Even with a slight dip in enrollment this year, Mansfield schools still have growing pains -- at least on the east side of the district.
After rezoning three elementary schools last year due to overcrowding, the district now needs to reconfigure attendance zones for the secondary schools on the east side, Darrell Sneed, associate superintendent for curriculum and instruction, told trustees at last week’s board meeting.
Mary Lillard Intermediate School is already 24 students over its 1,000-student capacity, while Danny Jones Middle School is at 99 percent capacity with 989 students. Even Lake Ridge High School, which opened in 2012, is filling up with 1,922 students in a facility built to hold 2,400.
“We have to determine what is a reasonable threshold level,” Sneed said. “You can exceed capacity, but you have to establish how much above capacity can you go without it becoming problem for teaching and learning.”
Sneed recommended that the district form a district-wide committee “to look at not just next year but to be strategic in the decisions we make,” he said. Trustees should expect the problem to continue to grow, he warned.
“The demographer pointed out that we had a small reduction in overall enrollment, but still expect growth on the east side,” Sneed said. “The expected increase (across the district) over the next five years is 1,734.”
The district had 85 fewer students at the start of this school year than last year. Currently there are 32,819 students enrolled in the Mansfield district, Sneed said.
“In the past, when Mansfield was having really great growth, they were able to relieve crowding by opening a new school,” Sneed said. “Last year, no new schools were opening, but we had to redraw boundaries because a campus had exceeded capacity. That’s the first time that I’m aware of since Mansfield experienced rapid growth that we had to rezone without opening a new school.”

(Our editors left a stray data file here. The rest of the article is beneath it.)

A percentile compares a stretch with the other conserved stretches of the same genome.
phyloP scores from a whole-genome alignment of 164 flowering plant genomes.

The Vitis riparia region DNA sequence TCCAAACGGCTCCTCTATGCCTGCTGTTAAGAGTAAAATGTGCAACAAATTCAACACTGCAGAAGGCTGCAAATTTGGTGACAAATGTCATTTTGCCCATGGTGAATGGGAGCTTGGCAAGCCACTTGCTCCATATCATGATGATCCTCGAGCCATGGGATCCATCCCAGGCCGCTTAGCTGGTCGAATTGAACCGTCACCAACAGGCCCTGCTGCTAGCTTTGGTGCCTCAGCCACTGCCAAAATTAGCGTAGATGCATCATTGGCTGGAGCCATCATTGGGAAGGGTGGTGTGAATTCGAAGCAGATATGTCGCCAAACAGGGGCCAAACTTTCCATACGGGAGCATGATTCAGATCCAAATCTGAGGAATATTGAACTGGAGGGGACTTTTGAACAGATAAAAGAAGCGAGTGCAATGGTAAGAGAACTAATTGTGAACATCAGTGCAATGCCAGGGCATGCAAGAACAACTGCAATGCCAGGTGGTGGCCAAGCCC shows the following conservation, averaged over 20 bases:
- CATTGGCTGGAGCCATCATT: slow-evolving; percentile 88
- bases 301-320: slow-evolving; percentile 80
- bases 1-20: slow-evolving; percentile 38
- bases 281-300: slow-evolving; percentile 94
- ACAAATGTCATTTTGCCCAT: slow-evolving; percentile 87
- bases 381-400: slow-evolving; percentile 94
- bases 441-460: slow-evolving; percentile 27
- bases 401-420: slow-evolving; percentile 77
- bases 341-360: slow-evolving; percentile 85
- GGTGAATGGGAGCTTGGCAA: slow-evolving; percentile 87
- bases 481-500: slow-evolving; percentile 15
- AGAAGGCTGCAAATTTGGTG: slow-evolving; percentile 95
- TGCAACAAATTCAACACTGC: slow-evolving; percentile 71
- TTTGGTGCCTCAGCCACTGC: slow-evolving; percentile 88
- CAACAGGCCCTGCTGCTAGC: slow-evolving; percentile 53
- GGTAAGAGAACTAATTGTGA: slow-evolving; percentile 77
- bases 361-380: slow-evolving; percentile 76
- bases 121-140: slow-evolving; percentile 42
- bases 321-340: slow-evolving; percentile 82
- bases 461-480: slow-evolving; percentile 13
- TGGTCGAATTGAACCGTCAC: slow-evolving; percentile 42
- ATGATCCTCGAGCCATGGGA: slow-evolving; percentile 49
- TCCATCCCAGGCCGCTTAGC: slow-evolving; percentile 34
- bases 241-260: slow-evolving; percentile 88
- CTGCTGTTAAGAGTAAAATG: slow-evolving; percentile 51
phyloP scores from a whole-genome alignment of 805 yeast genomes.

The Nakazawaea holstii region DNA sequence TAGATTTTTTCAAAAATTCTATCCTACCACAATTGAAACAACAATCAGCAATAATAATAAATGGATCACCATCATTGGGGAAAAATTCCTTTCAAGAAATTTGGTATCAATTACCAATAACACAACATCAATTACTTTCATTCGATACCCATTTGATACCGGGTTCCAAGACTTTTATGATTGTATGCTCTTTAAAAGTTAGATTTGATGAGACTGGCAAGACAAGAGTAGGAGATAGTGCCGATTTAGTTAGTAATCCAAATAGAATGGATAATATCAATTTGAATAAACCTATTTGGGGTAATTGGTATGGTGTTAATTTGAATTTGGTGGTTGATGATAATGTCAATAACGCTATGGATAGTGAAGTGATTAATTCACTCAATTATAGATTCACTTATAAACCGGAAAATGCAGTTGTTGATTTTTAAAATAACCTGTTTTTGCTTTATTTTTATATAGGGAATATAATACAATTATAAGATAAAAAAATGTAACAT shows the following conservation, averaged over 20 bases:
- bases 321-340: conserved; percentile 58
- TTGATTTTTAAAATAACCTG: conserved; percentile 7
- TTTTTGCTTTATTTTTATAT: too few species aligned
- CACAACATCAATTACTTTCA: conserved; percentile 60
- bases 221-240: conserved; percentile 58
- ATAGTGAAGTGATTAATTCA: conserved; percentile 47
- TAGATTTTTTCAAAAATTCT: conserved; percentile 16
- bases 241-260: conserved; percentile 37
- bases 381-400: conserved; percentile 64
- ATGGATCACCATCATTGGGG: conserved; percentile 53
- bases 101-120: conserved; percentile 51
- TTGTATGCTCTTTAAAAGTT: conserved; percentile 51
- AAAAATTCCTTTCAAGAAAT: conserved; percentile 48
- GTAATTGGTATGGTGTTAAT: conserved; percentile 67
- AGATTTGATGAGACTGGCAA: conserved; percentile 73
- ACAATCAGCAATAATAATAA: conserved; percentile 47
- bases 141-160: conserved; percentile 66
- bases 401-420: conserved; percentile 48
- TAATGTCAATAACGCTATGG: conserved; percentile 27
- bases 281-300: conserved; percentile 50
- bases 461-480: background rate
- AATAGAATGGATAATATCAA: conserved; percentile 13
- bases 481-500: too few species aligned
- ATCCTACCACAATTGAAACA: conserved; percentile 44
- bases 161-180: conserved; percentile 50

Last spring, the district realigned Louise Cabaniss, Anna May Daulton and Cora Spencer elementaries for the 2013-2014 school year due to overcrowding at Anna May Daulton Elementary, which was expected to exceed its 800-student capacity, while Louise Cabaniss Elementary was at 72 percent capacity. Cora Spencer Elementary also absorbed some students, Sneed said.
“We would have had to have portables (at Daulton), but portables would not have been feasible, based on layout of the land,” Sneed said. “We needed to look at not just this current year, but projected growth two to three years down the road.”
An attendance zone committee met and had parent meetings with proposed maps. The measure worked, but demographers predict that Elizabeth Smith and Cora Spencer elementaries will be over capacity by 2017, Sneed said.
Sneed recognizes that change can be difficult, but says he hasn’t had any negative response from the elementary rezoning, which went into effect this year.
“I haven’t had any response one way or the other,” he said. “I try to be very sensitive to the parents. Every person has a right to be heard. The final decision rests with the school board. We try to give the school board as much as information as we have and make sure that the parents are informed.”
Details, such as the number of people on the secondary school attendance zone committee, still have to be worked out, Sneed said.
“Typically, if you reside in the MISD then you are eligible to submit your name to be part of the committee,” he said. “We will use our website to convey attendance zone committee interest and dates of public hearings. The committee meetings are open to the public.”
Parent meetings are scheduled for Feb. 11 and Feb. 13, while the deadline to apply to be on the attendance zone committee is Feb. 18. The committee will meet Feb. 24 and March 18, followed by public hearings March 4 and March 6. Sneed hopes to have a recommendation for the school board by March 25.